biped...."Last weekend we went to a "fiber fest" in Springfield. It was the first year of this festival so there wasn't any crowds thus making it a lot more fun."
The first booth was demonstrating lace making and tatting. Both of these are almost a lost art. The little stick things are bobbins full of thread. Each bobbin has a unique glass bead on it which helps the lace maker to tell which bobbin to use next."
biped..."This gentleman is a retired surgeon. He's demonstrating needlepoint, but unlike the needlepoint that I'm used to where the pattern is printed on the fabric, he's doing his from a paper pattern. The process is much like counted cross stich."
biped...."These are drop spindles. They are used to "spin" either fleece or fiber into yarn. They are relatively inexpensive to buy and often times are used to teach children how to spin fiber. These are rather plain, but you can find absolutely beautiful ones made here in the Ozarks. The weight of the spindle helps you draft yarn. When your yarn gets 8 to 10 inches long it's wound around the spindle and you continue "drafting". I have a friend that has a loft in her house and we had a contest to see who could draft the longest peice of yarn by dangling the spindle over the railing."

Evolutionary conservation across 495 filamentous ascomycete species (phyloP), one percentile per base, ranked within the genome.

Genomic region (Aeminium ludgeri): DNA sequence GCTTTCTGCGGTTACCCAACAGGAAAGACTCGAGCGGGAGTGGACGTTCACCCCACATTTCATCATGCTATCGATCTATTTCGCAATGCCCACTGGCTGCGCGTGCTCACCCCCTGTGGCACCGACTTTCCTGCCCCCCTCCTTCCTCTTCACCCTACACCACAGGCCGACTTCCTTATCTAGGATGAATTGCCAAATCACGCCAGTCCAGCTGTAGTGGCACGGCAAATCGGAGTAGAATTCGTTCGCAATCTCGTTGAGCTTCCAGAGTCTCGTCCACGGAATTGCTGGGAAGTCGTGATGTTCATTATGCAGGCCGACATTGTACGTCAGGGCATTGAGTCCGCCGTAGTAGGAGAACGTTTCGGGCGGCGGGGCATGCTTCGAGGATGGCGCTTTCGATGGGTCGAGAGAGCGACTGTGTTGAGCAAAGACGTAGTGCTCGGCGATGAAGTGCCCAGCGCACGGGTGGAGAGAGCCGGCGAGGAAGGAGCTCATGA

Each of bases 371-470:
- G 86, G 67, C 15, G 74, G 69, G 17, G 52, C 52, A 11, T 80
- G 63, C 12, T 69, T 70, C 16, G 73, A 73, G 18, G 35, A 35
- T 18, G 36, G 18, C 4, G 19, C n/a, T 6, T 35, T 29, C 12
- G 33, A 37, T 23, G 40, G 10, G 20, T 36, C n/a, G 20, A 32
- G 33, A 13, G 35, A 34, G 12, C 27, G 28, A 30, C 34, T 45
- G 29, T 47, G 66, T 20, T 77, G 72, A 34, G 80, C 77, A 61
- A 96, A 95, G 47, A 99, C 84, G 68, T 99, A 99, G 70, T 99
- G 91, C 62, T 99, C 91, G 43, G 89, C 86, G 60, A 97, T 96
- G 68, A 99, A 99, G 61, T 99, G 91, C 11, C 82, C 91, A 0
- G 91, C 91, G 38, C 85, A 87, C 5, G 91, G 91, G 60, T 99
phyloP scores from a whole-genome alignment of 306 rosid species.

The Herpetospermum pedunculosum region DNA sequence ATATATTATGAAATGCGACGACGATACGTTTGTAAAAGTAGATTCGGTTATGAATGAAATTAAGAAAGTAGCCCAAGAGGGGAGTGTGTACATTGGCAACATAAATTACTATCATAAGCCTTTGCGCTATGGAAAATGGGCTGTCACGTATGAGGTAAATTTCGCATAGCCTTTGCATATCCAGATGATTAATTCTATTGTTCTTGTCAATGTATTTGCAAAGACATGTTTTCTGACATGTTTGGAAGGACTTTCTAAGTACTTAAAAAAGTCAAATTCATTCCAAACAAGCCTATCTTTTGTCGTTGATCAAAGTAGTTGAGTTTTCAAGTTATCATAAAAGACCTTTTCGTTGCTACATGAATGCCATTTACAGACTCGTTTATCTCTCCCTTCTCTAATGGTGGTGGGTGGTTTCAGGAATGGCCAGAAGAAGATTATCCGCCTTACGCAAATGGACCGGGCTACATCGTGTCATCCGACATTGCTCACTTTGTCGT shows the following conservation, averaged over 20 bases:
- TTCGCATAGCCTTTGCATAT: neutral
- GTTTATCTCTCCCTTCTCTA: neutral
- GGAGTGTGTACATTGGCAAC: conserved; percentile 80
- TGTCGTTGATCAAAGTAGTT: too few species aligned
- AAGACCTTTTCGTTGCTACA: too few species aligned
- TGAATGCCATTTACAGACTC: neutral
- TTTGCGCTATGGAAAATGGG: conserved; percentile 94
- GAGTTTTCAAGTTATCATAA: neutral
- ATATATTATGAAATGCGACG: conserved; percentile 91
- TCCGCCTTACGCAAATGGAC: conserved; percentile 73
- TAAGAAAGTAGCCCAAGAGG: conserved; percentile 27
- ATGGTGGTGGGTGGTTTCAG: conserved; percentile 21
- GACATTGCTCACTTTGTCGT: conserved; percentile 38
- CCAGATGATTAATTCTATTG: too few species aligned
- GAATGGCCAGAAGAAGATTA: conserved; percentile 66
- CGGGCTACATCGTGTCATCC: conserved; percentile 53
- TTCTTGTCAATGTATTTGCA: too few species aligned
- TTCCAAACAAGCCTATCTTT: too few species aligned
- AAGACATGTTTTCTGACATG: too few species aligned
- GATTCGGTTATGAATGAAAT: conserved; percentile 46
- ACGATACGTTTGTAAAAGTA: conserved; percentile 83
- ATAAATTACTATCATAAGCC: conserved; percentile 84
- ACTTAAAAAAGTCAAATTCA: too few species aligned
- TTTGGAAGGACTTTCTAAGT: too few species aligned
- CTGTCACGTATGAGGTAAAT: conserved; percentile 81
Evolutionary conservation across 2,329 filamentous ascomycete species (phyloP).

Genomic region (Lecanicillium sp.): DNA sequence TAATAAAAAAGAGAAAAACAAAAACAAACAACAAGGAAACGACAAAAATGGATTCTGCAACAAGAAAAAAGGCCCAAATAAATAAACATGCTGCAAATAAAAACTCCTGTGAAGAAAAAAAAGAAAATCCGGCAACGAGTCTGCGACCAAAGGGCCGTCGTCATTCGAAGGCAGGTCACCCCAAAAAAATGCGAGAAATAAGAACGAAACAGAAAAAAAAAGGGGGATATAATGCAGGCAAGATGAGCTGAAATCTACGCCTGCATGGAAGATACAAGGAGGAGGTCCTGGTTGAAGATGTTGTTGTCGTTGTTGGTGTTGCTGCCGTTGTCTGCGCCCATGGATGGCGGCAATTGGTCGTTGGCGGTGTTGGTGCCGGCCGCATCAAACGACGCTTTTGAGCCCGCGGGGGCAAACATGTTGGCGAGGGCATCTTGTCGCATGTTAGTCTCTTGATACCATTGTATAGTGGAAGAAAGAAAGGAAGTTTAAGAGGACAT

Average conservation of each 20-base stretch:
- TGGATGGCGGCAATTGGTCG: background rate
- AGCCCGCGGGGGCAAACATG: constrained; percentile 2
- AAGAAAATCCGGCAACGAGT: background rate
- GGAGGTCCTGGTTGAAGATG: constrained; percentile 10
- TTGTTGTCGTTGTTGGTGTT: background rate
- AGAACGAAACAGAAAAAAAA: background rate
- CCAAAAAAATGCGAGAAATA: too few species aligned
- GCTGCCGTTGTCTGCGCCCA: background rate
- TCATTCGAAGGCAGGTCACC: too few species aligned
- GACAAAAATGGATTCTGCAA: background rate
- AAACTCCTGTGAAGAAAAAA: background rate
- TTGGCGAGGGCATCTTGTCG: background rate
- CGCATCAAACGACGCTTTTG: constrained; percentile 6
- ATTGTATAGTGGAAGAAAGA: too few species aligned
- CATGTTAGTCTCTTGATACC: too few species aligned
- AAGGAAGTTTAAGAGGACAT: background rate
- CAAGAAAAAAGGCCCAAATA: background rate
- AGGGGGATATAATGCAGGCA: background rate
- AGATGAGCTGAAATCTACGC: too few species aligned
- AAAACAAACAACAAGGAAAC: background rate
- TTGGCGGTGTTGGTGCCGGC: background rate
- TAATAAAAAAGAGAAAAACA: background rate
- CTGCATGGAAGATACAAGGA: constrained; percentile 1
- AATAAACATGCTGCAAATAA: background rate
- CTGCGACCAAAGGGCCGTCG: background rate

biped....."and of course a farm cat had to show up for the fiber fest."
biped...."This was the booth for the Springfield Quilt Guild. In September they're going to have one of the largest quilt shows of the state. There show is every three years and during that time they make goods to sell in a gift shop. Part of the money raised goes to charities and the other funds pay for guest speakers for guild meetings."
Please drop by tomorrow cuz we have more photos of neat ozarkian products.